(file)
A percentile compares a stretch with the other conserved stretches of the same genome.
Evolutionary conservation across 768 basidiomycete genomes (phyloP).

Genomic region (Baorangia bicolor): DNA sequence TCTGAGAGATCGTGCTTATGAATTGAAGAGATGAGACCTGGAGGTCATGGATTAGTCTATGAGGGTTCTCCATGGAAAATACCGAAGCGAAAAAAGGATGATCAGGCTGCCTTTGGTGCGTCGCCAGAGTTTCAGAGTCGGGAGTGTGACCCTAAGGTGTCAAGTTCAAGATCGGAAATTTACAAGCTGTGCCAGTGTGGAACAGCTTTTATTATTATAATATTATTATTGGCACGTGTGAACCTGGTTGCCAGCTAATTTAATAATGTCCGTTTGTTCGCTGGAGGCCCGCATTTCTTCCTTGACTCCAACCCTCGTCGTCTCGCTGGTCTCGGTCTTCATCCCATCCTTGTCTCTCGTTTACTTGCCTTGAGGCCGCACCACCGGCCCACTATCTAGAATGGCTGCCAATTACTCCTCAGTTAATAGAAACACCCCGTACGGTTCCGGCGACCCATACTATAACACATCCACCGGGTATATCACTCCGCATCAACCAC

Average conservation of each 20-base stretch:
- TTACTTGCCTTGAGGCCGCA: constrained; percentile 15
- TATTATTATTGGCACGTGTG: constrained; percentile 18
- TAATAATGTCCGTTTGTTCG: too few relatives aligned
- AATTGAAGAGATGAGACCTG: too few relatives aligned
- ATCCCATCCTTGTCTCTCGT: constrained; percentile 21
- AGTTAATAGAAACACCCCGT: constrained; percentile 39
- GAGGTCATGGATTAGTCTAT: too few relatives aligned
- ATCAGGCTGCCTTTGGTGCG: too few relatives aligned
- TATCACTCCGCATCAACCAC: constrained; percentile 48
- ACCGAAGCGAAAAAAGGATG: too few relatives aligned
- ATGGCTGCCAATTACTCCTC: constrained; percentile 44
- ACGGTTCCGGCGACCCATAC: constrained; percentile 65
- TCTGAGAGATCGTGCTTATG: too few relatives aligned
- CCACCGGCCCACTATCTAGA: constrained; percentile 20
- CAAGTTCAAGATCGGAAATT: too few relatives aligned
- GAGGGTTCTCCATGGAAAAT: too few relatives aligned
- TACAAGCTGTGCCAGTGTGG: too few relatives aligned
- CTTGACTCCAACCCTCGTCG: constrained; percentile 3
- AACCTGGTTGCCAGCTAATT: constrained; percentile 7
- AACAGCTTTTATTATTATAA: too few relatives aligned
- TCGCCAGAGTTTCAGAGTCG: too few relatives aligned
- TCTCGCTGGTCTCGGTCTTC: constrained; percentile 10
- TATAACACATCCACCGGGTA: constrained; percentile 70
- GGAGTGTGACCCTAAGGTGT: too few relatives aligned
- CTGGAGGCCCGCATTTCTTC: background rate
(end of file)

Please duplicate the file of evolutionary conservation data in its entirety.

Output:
A percentile compares a stretch with the other conserved stretches of the same genome.
Evolutionary conservation across 768 basidiomycete genomes (phyloP).

Genomic region (Baorangia bicolor): DNA sequence TCTGAGAGATCGTGCTTATGAATTGAAGAGATGAGACCTGGAGGTCATGGATTAGTCTATGAGGGTTCTCCATGGAAAATACCGAAGCGAAAAAAGGATGATCAGGCTGCCTTTGGTGCGTCGCCAGAGTTTCAGAGTCGGGAGTGTGACCCTAAGGTGTCAAGTTCAAGATCGGAAATTTACAAGCTGTGCCAGTGTGGAACAGCTTTTATTATTATAATATTATTATTGGCACGTGTGAACCTGGTTGCCAGCTAATTTAATAATGTCCGTTTGTTCGCTGGAGGCCCGCATTTCTTCCTTGACTCCAACCCTCGTCGTCTCGCTGGTCTCGGTCTTCATCCCATCCTTGTCTCTCGTTTACTTGCCTTGAGGCCGCACCACCGGCCCACTATCTAGAATGGCTGCCAATTACTCCTCAGTTAATAGAAACACCCCGTACGGTTCCGGCGACCCATACTATAACACATCCACCGGGTATATCACTCCGCATCAACCAC

Average conservation of each 20-base stretch:
- TTACTTGCCTTGAGGCCGCA: constrained; percentile 15
- TATTATTATTGGCACGTGTG: constrained; percentile 18
- TAATAATGTCCGTTTGTTCG: too few relatives aligned
- AATTGAAGAGATGAGACCTG: too few relatives aligned
- ATCCCATCCTTGTCTCTCGT: constrained; percentile 21
- AGTTAATAGAAACACCCCGT: constrained; percentile 39
- GAGGTCATGGATTAGTCTAT: too few relatives aligned
- ATCAGGCTGCCTTTGGTGCG: too few relatives aligned
- TATCACTCCGCATCAACCAC: constrained; percentile 48
- ACCGAAGCGAAAAAAGGATG: too few relatives aligned
- ATGGCTGCCAATTACTCCTC: constrained; percentile 44
- ACGGTTCCGGCGACCCATAC: constrained; percentile 65
- TCTGAGAGATCGTGCTTATG: too few relatives aligned
- CCACCGGCCCACTATCTAGA: constrained; percentile 20
- CAAGTTCAAGATCGGAAATT: too few relatives aligned
- GAGGGTTCTCCATGGAAAAT: too few relatives aligned
- TACAAGCTGTGCCAGTGTGG: too few relatives aligned
- CTTGACTCCAACCCTCGTCG: constrained; percentile 3
- AACCTGGTTGCCAGCTAATT: constrained; percentile 7
- AACAGCTTTTATTATTATAA: too few relatives aligned
- TCGCCAGAGTTTCAGAGTCG: too few relatives aligned
- TCTCGCTGGTCTCGGTCTTC: constrained; percentile 10
- TATAACACATCCACCGGGTA: constrained; percentile 70
- GGAGTGTGACCCTAAGGTGT: too few relatives aligned
- CTGGAGGCCCGCATTTCTTC: background rate